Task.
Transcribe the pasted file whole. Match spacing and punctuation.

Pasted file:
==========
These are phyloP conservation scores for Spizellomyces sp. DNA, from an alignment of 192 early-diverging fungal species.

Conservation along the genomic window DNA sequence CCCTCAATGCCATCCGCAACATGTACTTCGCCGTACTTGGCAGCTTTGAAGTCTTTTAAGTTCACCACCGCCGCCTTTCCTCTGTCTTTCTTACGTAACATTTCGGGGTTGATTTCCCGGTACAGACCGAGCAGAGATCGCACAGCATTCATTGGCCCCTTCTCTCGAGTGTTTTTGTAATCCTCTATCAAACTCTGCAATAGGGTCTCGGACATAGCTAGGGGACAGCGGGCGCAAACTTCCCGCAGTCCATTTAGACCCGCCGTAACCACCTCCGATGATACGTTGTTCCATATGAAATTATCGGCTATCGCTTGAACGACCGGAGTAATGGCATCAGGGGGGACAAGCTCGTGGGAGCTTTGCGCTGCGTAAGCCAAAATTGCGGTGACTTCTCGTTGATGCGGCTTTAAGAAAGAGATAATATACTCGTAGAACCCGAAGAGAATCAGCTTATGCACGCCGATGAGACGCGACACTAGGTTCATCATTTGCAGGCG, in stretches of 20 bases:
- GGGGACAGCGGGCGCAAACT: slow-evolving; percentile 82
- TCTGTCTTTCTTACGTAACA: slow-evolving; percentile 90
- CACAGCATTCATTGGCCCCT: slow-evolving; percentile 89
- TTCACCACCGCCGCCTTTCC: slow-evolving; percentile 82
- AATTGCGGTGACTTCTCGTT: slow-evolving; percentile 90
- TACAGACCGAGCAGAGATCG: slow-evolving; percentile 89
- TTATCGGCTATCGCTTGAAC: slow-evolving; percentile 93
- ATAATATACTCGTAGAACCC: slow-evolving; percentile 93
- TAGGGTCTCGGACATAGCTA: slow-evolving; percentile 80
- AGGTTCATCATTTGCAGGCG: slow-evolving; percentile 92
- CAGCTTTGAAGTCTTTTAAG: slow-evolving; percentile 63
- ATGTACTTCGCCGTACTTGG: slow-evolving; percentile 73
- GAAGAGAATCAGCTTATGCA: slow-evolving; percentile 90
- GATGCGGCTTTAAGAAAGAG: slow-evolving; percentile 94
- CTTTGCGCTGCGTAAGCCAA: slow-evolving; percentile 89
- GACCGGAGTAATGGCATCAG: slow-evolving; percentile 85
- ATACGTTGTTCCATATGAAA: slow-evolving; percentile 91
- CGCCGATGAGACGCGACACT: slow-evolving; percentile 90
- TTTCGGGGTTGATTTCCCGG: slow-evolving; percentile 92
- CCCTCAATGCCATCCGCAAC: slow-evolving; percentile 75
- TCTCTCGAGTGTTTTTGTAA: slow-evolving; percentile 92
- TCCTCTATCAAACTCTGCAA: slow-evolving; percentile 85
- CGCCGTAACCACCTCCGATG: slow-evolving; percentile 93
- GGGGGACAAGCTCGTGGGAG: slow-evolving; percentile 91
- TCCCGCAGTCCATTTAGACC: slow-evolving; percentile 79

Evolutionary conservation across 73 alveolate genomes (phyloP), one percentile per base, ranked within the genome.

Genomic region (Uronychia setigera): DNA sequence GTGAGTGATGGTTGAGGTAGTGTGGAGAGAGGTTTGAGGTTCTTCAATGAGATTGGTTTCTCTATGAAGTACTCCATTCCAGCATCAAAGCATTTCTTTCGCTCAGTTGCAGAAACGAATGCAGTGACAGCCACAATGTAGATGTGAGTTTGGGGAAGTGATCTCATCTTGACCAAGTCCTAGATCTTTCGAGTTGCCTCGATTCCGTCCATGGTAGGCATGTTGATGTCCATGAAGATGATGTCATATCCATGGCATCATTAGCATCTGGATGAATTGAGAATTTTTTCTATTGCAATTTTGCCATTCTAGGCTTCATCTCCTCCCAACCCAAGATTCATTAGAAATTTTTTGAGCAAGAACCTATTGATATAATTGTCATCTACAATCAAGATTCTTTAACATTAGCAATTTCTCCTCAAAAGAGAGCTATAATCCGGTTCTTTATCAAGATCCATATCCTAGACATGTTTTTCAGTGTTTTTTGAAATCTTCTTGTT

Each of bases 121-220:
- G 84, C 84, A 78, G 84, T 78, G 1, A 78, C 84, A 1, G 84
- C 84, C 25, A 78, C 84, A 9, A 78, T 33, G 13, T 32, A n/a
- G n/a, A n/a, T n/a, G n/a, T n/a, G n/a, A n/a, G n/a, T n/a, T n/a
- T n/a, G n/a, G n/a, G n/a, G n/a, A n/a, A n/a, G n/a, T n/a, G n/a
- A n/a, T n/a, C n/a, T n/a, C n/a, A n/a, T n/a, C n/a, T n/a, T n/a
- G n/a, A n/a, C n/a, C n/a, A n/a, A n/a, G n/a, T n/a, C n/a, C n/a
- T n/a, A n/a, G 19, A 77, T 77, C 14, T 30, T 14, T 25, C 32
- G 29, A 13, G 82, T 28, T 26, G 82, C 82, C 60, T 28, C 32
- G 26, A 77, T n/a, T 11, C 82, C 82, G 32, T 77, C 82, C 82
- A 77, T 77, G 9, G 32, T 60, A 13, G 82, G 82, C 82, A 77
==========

These are phyloP conservation scores for Spizellomyces sp. DNA, from an alignment of 192 early-diverging fungal species.

Conservation along the genomic window DNA sequence CCCTCAATGCCATCCGCAACATGTACTTCGCCGTACTTGGCAGCTTTGAAGTCTTTTAAGTTCACCACCGCCGCCTTTCCTCTGTCTTTCTTACGTAACATTTCGGGGTTGATTTCCCGGTACAGACCGAGCAGAGATCGCACAGCATTCATTGGCCCCTTCTCTCGAGTGTTTTTGTAATCCTCTATCAAACTCTGCAATAGGGTCTCGGACATAGCTAGGGGACAGCGGGCGCAAACTTCCCGCAGTCCATTTAGACCCGCCGTAACCACCTCCGATGATACGTTGTTCCATATGAAATTATCGGCTATCGCTTGAACGACCGGAGTAATGGCATCAGGGGGGACAAGCTCGTGGGAGCTTTGCGCTGCGTAAGCCAAAATTGCGGTGACTTCTCGTTGATGCGGCTTTAAGAAAGAGATAATATACTCGTAGAACCCGAAGAGAATCAGCTTATGCACGCCGATGAGACGCGACACTAGGTTCATCATTTGCAGGCG, in stretches of 20 bases:
- GGGGACAGCGGGCGCAAACT: slow-evolving; percentile 82
- TCTGTCTTTCTTACGTAACA: slow-evolving; percentile 90
- CACAGCATTCATTGGCCCCT: slow-evolving; percentile 89
- TTCACCACCGCCGCCTTTCC: slow-evolving; percentile 82
- AATTGCGGTGACTTCTCGTT: slow-evolving; percentile 90
- TACAGACCGAGCAGAGATCG: slow-evolving; percentile 89
- TTATCGGCTATCGCTTGAAC: slow-evolving; percentile 93
- ATAATATACTCGTAGAACCC: slow-evolving; percentile 93
- TAGGGTCTCGGACATAGCTA: slow-evolving; percentile 80
- AGGTTCATCATTTGCAGGCG: slow-evolving; percentile 92
- CAGCTTTGAAGTCTTTTAAG: slow-evolving; percentile 63
- ATGTACTTCGCCGTACTTGG: slow-evolving; percentile 73
- GAAGAGAATCAGCTTATGCA: slow-evolving; percentile 90
- GATGCGGCTTTAAGAAAGAG: slow-evolving; percentile 94
- CTTTGCGCTGCGTAAGCCAA: slow-evolving; percentile 89
- GACCGGAGTAATGGCATCAG: slow-evolving; percentile 85
- ATACGTTGTTCCATATGAAA: slow-evolving; percentile 91
- CGCCGATGAGACGCGACACT: slow-evolving; percentile 90
- TTTCGGGGTTGATTTCCCGG: slow-evolving; percentile 92
- CCCTCAATGCCATCCGCAAC: slow-evolving; percentile 75
- TCTCTCGAGTGTTTTTGTAA: slow-evolving; percentile 92
- TCCTCTATCAAACTCTGCAA: slow-evolving; percentile 85
- CGCCGTAACCACCTCCGATG: slow-evolving; percentile 93
- GGGGGACAAGCTCGTGGGAG: slow-evolving; percentile 91
- TCCCGCAGTCCATTTAGACC: slow-evolving; percentile 79

Evolutionary conservation across 73 alveolate genomes (phyloP), one percentile per base, ranked within the genome.

Genomic region (Uronychia setigera): DNA sequence GTGAGTGATGGTTGAGGTAGTGTGGAGAGAGGTTTGAGGTTCTTCAATGAGATTGGTTTCTCTATGAAGTACTCCATTCCAGCATCAAAGCATTTCTTTCGCTCAGTTGCAGAAACGAATGCAGTGACAGCCACAATGTAGATGTGAGTTTGGGGAAGTGATCTCATCTTGACCAAGTCCTAGATCTTTCGAGTTGCCTCGATTCCGTCCATGGTAGGCATGTTGATGTCCATGAAGATGATGTCATATCCATGGCATCATTAGCATCTGGATGAATTGAGAATTTTTTCTATTGCAATTTTGCCATTCTAGGCTTCATCTCCTCCCAACCCAAGATTCATTAGAAATTTTTTGAGCAAGAACCTATTGATATAATTGTCATCTACAATCAAGATTCTTTAACATTAGCAATTTCTCCTCAAAAGAGAGCTATAATCCGGTTCTTTATCAAGATCCATATCCTAGACATGTTTTTCAGTGTTTTTTGAAATCTTCTTGTT

Each of bases 121-220:
- G 84, C 84, A 78, G 84, T 78, G 1, A 78, C 84, A 1, G 84
- C 84, C 25, A 78, C 84, A 9, A 78, T 33, G 13, T 32, A n/a
- G n/a, A n/a, T n/a, G n/a, T n/a, G n/a, A n/a, G n/a, T n/a, T n/a
- T n/a, G n/a, G n/a, G n/a, G n/a, A n/a, A n/a, G n/a, T n/a, G n/a
- A n/a, T n/a, C n/a, T n/a, C n/a, A n/a, T n/a, C n/a, T n/a, T n/a
- G n/a, A n/a, C n/a, C n/a, A n/a, A n/a, G n/a, T n/a, C n/a, C n/a
- T n/a, A n/a, G 19, A 77, T 77, C 14, T 30, T 14, T 25, C 32
- G 29, A 13, G 82, T 28, T 26, G 82, C 82, C 60, T 28, C 32
- G 26, A 77, T n/a, T 11, C 82, C 82, G 32, T 77, C 82, C 82
- A 77, T 77, G 9, G 32, T 60, A 13, G 82, G 82, C 82, A 77